While Miller Williams was growing up in small towns across Arkansas, Gatewood was being raised on a tobacco farm in North Carolina. Born in February 1931, Gatewood received his bachelor's degree, master's degree and doctorate from Duke University. He began his college teaching career at East Tennesssee State University in 1957. Gatewood also taught at East Carolina University, North Carolina Wesleyan College and the University of Georgia.

Gatewood came to Arkansas in 1970 as the first Alumni Distinguished Professor of History, a chair endowed by the university's alumni association. He occupied the chair until his retirement in 1998. He was UA chancellor in 1984-85, taught hundreds of students, and directed 25 doctoral dissertations. Some of those students went on to become college history professors.

"During his career at UA, Gatewood won most of the major awards the university granted to professors, including the University Distinguished Research Award in 1980 and the Chancellor's Medal for Distinguished Service in 1994," wrote fellow Arkansas historian Tom DeBlack. "He was the author, co-author or editor of 14 books and more than 75 articles in scholarly journals. Several of his books were pioneering works in African-American history."

Gatewood's "Aristocrats of Color: The Black Elite, 1880-1920," was published by UA Press in 1990 and nominated for the National Book Award. Gatewood was president of the Southern Historical Association in 1986-87.

In 2002, UA Press published "The Southern Elite and Social Change: Essays in Honor of Willard B. Gatewood Jr." The essays were written by former students and colleagues.

The introduction of the book noted: "There will be, no doubt, other great teachers and scholars. But all who contributed to this volume are certain that Dr. Willard B. Gatewood Jr. is a profound teacher and scholar. We owe our abiding enthusiasm and respect for history to him."

Gatewood died in October 2011. Thirty years earlier, Gatewood and Williams' new university publishing house received a break when Ellen Gilchrist's short story collection titled "The Land of Dreamy Dreams" took off. The book sold more than 10,000 copies in the first 10 months and received widespread critical acclaim.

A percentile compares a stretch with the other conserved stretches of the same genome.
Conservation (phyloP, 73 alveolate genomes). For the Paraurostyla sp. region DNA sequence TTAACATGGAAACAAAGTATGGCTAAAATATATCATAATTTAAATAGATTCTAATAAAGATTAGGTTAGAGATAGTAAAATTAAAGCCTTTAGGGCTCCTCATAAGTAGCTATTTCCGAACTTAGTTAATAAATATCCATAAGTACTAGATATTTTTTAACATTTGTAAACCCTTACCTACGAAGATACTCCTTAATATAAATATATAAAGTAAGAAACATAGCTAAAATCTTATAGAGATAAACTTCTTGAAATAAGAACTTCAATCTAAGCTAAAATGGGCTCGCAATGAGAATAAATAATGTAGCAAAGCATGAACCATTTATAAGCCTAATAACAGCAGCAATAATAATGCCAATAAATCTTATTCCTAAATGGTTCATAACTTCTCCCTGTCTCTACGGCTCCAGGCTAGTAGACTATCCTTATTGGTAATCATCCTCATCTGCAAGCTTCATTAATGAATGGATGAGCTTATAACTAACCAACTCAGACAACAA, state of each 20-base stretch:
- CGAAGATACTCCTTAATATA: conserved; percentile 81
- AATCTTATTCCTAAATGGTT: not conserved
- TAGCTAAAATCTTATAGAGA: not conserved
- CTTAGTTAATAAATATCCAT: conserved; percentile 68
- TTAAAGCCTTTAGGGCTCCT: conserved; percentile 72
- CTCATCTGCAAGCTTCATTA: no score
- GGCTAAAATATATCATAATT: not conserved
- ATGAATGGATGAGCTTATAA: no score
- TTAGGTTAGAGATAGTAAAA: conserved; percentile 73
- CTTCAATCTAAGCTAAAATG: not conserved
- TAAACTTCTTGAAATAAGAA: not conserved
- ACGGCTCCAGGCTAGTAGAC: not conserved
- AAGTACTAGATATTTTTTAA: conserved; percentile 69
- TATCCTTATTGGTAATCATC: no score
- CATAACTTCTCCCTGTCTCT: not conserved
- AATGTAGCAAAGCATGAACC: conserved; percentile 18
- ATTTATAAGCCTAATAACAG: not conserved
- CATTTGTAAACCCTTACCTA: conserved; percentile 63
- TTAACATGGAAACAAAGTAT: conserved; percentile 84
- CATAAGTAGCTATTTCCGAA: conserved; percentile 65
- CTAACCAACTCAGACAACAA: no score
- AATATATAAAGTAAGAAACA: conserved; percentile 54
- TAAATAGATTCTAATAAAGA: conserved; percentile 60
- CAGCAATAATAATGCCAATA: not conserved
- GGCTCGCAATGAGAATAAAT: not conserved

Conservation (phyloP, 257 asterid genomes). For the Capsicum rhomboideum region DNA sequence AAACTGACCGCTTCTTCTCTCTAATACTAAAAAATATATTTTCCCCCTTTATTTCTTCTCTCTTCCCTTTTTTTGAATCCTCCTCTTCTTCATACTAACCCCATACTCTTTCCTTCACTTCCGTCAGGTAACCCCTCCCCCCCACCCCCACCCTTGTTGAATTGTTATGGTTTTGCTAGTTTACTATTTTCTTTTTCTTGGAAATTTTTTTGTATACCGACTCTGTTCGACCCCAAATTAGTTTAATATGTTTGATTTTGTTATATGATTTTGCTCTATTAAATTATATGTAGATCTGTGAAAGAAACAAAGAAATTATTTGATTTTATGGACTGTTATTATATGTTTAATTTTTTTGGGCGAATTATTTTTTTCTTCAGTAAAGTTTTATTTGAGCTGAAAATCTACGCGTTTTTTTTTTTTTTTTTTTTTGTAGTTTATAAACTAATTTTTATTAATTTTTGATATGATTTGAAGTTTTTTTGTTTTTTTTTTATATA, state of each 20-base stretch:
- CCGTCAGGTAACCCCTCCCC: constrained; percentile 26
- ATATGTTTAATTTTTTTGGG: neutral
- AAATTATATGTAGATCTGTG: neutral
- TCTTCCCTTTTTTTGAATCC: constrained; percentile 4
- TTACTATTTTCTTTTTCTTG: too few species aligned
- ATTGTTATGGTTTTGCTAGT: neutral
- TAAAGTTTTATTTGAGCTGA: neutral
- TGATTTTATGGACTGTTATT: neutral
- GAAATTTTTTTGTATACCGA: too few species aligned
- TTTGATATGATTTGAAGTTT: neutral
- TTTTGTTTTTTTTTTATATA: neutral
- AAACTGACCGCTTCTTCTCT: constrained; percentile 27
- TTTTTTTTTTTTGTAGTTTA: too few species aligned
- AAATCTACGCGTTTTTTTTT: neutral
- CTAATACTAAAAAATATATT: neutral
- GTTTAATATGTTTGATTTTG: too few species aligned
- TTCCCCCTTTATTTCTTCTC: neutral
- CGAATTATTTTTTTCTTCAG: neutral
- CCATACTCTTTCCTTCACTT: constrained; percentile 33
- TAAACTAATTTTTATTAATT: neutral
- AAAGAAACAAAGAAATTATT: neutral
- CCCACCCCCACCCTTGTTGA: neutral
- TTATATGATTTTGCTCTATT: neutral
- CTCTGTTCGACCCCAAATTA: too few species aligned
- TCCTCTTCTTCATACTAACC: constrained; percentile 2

Gilchrist, a Vicksburg, Miss., native, graduated from Vanderbilt University and then earned another degree from Millsaps, where she studied under Welty. After postgraduate work in creative writing at UA, Gilchrist was a contributing editor of the Vieux Carre Courier in New Orleans from 1976-79 and had her first book of poetry published.

Gilchrist chose to have "The Land of Dreamy Dreams" published by UA Press rather than a commercial publisher. Its success led to a contract with Little, Brown & Co. Her collection of short stories titled "Victory Over Japan" won the 1984 National Book Award for Fiction.

With the success of Gilchrist's 1981 collection of short stories, UA Press was able to hire its first editor, Stephanie Brown, in July 1982. Williams still handled the majority of manuscript acquisitions. In February 1984, UA Press established a student writing award. Two years later, it opened an office in London. In 1988, it started a journals department that produced scholary publications.

"By the 1990s, UA Press had established itself as one of the leading publishing houses for American poets," Riffel wrote. "Along with posthumous works by Fayetteville poet Frank Stanford, the press released other books of award-winning poetry. ... In these same years, former President Jimmy Carter became a mainstay of the roster of authors as a result of his personal friendship with Williams. The press afforded Carter an opportunity to write on a wide array of topics."

Carter's books ranged from "An Outdoor Journal: Adventures and Reflections" in 1988 to a re-examination of the 1980 Camp David peace accords titled "The Blood of Abraham: Insights into the Middle East."

White became chancellor in 1997 and decided to close the press because it consistently lost money. His decision sparked controversy statewide.

"In response, Gatewood and other prominent Arkansans launched a public campaign to keep its doors open," Riffel wrote. "In 1998, White relented, admitting that the plan to shutter the press had been misguided. Largely with the help of funding from Tyson Foods in Springdale, the press reorganized itself as a nonprofit organization and continued to produce new titles.

"In the summer of 1998, the press hired Lawrence Malley as director and, under his leadership, expanded its forays into Middle East-themed books, a response in part to establishment of the UA's King Fahd Center for Middle East and Islamic Studies. In recent years, the press has made an important contribution to Arkansas history, particularly with the release of its Histories of Arkansas series, which traces the state's past from the territorial period through the modern era. Malley retired at the end of 2013, and former assistant director Mike Bieker became director."

Poetry, fiction and books on the Middle East remain part of the publishing house's focus.

Awards continue to roll in. "Das Arkansas Echo: A Year in the Life of Germans in the Nineteenth-Century South" by Kathleen Condray won the 2021 Booker Worthen Literary Prize. "The Ku Klux Klan in 1920s Arkansas: How Protestant White Nationalism Came to Rule a State" by Kenneth Barnes won the 2022 J.G. Ragsdale Book Award from the Arkansas Historical Association.

"Winthrop Rockefeller: From New Yorker to Arkansawyer, 1912-1956" by history professor John Kirk of the University of Arkansas at Little Rock was released earlier this year and is already receiving acclaim.

Also receiving positive reviews is "Better Living By Their Own Bootstraps: Black Women's Activism in Rural Arkansas, 1914-1965" by ASU history professor Cherisse Jones-Branch.

Still on my list to read during the winter are recent releases "Country Boy: The Roots of Johnny Cash" by Colin Edward Woodward and "Up South in the Ozarks: Dispatches from the Margins" by noted Ozarks historian Brooks Blevins of Izard County.